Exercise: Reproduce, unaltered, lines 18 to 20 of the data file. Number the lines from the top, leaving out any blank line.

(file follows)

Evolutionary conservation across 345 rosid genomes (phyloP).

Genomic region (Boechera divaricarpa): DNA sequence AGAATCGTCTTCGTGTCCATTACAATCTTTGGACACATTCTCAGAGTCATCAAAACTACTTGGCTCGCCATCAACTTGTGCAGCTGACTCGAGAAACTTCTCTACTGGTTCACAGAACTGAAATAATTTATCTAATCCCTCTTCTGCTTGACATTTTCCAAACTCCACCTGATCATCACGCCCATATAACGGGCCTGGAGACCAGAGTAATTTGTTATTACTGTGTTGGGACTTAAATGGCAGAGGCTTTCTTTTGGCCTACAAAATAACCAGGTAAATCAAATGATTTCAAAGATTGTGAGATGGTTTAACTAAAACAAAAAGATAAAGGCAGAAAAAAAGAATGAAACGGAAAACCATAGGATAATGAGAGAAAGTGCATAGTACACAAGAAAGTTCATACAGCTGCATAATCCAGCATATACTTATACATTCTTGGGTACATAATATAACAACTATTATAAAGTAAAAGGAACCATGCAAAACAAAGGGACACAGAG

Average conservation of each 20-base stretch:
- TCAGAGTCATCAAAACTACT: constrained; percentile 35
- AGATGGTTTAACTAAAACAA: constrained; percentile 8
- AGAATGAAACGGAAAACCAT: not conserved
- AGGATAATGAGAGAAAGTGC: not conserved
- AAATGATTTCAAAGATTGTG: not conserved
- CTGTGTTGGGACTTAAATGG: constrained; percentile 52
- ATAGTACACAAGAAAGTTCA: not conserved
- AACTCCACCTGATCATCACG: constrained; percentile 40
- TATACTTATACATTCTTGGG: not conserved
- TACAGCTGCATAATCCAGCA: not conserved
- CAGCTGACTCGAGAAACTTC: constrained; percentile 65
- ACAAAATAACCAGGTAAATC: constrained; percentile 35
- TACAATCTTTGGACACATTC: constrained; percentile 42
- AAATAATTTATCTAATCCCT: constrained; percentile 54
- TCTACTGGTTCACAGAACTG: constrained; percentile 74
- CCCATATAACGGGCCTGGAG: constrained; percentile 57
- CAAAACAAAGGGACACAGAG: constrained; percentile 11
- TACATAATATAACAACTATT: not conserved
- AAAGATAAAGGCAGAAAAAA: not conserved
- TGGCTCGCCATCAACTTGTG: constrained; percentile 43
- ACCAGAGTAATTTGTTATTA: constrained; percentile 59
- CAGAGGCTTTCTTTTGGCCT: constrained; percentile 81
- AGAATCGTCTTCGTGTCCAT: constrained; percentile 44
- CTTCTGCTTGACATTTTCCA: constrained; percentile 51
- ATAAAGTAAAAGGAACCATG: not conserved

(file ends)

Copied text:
- TCTACTGGTTCACAGAACTG: constrained; percentile 74
- CCCATATAACGGGCCTGGAG: constrained; percentile 57
- CAAAACAAAGGGACACAGAG: constrained; percentile 11